I agree wholeheartedly with the marketing on this one–Not Working by Lisa Owens is very much reminiscent of the classic Bridget Jones’s Diary. Where Bridget is a thirty-something in the late 1990’s, Not Working has its feet firmly planted in the 2010’s.
As long-time readers of this blog know, Bridget Jones’s Diary is one of my favorite books of all time. Honestly, I want nothing more than to write a compare/contrast essay in finest middle-school fashion about these novels.
Where Bridget Jones drinks Chardonnay and eats cheese, Claire Flannery downs Prosecco by the bottle and main-lines wasabi peas. Bridget Jones has Mark Darcy, who loves her just as she is, and Claire Flannery has her neurosurgeon boyfriend who puts up with her for some reason.
More than anything, there’s a definite shift in neuroses. Bridget was considered a freak in 1997 for being over thirty and unmarried–this was the entire focus. By 2016 it’s totally normal to be together for seven years or more and never think of getting married–you’re a freak if you haven’t found something “meaningful” to do with your working life.
That’s our set-up for Not Working. Claire Flannery has quit her job to follow her passion. The only problem is that she has no idea what that is. So she spends her days in that Chekhovian fug of having so much of nothing to do that it’s overwhelming. Throw in some family misunderstandings, young workers who are making more than she ever dreamed of, a long-term boyfriend who might be having an affair, and day-to-day musings, and you’ve got a funny, entertaining novel with an upbeat and promising ending.
Claire is a fun character, but not always entirely sympathetic. The tone is conversational and sardonic, and veers into absurdity every so often. She is a completely self-absorbed young woman, one that expects everything in life to fall into her lap. Sometimes, like other characters in the book, you get a little tired of her. Which I think might be the point. Even Claire gets tired of Claire after a while–of being unable to find a focus, of how she lashes out at people, of how much she drinks, of how life isn’t quite what she expected.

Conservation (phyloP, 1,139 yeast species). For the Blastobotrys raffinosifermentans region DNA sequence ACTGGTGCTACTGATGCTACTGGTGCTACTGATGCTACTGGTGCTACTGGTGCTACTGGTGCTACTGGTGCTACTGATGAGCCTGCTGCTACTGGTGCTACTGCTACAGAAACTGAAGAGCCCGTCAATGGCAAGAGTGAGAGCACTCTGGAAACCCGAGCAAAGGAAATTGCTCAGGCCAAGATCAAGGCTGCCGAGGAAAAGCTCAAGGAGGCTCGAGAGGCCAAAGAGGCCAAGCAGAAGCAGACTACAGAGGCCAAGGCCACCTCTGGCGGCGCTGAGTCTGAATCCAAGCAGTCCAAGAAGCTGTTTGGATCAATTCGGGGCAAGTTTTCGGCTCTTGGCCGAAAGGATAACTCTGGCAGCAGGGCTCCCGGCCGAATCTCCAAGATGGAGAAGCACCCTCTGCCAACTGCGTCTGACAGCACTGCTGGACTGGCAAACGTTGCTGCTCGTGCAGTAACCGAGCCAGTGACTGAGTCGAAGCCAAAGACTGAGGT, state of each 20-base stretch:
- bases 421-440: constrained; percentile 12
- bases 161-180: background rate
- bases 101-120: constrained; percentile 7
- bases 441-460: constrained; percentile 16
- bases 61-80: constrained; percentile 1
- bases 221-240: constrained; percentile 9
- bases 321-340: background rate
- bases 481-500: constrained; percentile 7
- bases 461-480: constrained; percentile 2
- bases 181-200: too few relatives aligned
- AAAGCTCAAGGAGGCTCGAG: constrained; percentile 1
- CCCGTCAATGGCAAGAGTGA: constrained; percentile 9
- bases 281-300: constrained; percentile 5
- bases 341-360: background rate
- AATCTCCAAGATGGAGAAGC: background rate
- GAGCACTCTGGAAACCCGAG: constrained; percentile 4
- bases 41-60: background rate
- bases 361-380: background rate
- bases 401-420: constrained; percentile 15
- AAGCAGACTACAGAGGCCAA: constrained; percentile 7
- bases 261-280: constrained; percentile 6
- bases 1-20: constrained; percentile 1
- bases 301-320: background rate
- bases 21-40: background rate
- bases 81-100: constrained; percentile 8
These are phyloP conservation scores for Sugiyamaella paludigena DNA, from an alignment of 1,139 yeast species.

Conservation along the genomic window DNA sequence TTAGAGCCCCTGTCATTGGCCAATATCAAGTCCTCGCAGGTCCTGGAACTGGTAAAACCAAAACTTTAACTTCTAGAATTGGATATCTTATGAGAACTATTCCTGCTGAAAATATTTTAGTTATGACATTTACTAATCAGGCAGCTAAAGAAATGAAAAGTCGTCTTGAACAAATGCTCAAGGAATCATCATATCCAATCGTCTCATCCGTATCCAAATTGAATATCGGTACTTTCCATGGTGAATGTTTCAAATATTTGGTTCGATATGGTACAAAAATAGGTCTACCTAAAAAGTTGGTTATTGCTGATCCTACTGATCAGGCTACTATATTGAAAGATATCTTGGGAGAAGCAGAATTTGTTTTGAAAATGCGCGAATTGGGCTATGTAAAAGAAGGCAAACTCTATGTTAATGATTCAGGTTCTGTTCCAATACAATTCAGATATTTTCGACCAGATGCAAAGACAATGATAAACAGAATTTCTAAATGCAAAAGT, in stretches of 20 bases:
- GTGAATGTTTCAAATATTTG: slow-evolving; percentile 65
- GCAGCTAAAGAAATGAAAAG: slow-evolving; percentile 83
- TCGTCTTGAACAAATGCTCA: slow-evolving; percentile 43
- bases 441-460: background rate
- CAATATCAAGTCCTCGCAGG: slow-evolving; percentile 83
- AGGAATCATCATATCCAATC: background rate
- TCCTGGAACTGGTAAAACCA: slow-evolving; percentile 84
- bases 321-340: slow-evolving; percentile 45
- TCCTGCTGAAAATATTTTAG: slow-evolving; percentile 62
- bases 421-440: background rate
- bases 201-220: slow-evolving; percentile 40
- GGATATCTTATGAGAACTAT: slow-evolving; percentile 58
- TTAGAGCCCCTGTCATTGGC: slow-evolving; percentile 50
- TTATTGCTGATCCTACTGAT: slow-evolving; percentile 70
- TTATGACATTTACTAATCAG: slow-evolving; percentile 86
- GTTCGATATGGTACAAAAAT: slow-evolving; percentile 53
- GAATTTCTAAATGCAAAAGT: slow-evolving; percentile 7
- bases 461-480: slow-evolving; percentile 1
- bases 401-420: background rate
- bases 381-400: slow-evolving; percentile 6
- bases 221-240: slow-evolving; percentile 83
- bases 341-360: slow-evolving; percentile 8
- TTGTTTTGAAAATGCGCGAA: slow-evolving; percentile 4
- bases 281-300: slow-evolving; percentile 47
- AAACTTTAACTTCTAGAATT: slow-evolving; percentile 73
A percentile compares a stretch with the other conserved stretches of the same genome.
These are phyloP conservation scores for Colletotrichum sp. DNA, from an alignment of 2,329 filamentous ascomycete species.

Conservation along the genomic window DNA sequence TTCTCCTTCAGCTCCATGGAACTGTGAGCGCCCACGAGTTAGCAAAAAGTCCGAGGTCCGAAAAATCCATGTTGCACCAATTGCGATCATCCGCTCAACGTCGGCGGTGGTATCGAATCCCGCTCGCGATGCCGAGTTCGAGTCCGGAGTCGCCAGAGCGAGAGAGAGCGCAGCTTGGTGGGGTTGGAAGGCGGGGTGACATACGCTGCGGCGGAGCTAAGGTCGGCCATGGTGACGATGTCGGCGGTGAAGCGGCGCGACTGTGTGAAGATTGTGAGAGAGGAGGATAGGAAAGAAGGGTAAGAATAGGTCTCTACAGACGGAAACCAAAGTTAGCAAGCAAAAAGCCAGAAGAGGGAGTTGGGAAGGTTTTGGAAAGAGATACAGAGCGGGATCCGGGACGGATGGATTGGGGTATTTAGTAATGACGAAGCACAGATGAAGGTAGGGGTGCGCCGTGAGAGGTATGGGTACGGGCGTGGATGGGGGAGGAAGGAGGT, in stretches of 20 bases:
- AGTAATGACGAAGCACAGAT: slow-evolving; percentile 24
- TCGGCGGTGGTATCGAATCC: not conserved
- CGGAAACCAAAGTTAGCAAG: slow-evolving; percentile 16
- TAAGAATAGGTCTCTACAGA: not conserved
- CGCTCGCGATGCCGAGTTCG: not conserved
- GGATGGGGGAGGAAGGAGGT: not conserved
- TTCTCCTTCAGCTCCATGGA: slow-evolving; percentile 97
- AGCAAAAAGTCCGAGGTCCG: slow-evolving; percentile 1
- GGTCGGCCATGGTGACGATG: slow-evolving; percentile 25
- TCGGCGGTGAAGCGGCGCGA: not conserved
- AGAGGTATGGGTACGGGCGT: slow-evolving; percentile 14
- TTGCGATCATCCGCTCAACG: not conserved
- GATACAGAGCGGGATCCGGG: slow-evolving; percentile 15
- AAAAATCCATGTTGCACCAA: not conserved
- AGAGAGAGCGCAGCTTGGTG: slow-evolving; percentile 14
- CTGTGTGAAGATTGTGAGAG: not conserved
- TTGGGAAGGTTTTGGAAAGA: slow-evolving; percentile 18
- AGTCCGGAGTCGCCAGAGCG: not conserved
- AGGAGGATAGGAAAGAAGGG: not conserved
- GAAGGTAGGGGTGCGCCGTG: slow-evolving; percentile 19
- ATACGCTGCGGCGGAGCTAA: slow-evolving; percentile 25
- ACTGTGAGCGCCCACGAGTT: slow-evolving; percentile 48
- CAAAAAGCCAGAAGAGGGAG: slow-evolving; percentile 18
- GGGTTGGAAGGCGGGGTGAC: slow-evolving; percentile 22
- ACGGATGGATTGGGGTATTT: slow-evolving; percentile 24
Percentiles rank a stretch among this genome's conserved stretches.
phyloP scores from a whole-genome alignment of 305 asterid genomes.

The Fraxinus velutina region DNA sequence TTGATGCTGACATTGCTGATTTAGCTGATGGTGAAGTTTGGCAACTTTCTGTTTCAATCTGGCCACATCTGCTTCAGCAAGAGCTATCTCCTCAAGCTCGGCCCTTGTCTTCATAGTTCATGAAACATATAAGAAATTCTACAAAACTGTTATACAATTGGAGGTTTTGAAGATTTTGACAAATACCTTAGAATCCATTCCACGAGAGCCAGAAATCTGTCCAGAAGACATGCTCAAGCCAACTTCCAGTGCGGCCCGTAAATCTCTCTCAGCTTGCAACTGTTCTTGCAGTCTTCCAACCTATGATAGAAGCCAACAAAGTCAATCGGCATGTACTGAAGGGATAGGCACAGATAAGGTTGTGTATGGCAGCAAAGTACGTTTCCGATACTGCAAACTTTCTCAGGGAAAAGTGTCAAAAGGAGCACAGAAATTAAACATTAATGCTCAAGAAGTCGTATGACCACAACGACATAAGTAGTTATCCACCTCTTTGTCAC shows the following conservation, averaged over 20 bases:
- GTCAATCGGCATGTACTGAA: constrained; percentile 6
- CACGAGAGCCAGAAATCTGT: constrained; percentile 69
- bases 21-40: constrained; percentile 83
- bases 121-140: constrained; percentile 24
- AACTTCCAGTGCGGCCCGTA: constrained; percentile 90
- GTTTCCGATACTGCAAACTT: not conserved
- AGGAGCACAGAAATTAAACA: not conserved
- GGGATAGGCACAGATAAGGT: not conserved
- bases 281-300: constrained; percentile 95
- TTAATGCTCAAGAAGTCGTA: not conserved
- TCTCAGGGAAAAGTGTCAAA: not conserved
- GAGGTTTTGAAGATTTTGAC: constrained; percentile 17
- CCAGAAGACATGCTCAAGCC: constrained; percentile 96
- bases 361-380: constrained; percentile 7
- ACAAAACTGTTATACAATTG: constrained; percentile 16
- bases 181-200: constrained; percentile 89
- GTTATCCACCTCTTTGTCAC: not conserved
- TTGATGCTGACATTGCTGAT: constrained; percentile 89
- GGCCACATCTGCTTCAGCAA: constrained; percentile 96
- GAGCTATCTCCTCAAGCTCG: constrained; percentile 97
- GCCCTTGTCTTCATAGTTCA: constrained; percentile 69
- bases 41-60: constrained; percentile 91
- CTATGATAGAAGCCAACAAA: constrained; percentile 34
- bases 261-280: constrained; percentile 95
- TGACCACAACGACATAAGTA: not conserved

I’ll go ahead and say this because I am of Claire’s generation: Millennials, by and large, have trouble with growing up. The adult world stinks and we all know it, you don’t get a job at the plant and stay there 40 years anymore, and we use nostalgia as a coping mechanism. Claire behaves and drinks and just generally conducts herself as if she were still 21, much to the chagrin of a lot of people around her. It all rings scarily true, which is where the cringe-humor comes from.
Owens really creates a wonderful voice here, and her observations about daily life and relationships are spot-on and insightful. And always funny, even when they get a bit dark. I spent a lot of time making comparisons with Bridget Jones, but Claire Flannery is a great creation on her own–the satiric, drunken, ultimately hopeful voice of white upper-middle-class quarter-life crisis.
Just like Bridget’s obsessive calorie counting and weight maintenance, a lot of this stuff is funny ’cause it’s true. And you know it’s true, fellow college-educated, middle-class 30-year-olds. You know it’s true.
The format reminded me a lot of Helen Ellis’s brilliant American Housewife: Stories. A couple stories in that collection started out as tweets. If you haven’t checked out her American Housewife Twitter yet, do. Here’s the link.
And Bridget Jones’s Diary by Helen Fielding. You might like that one, too.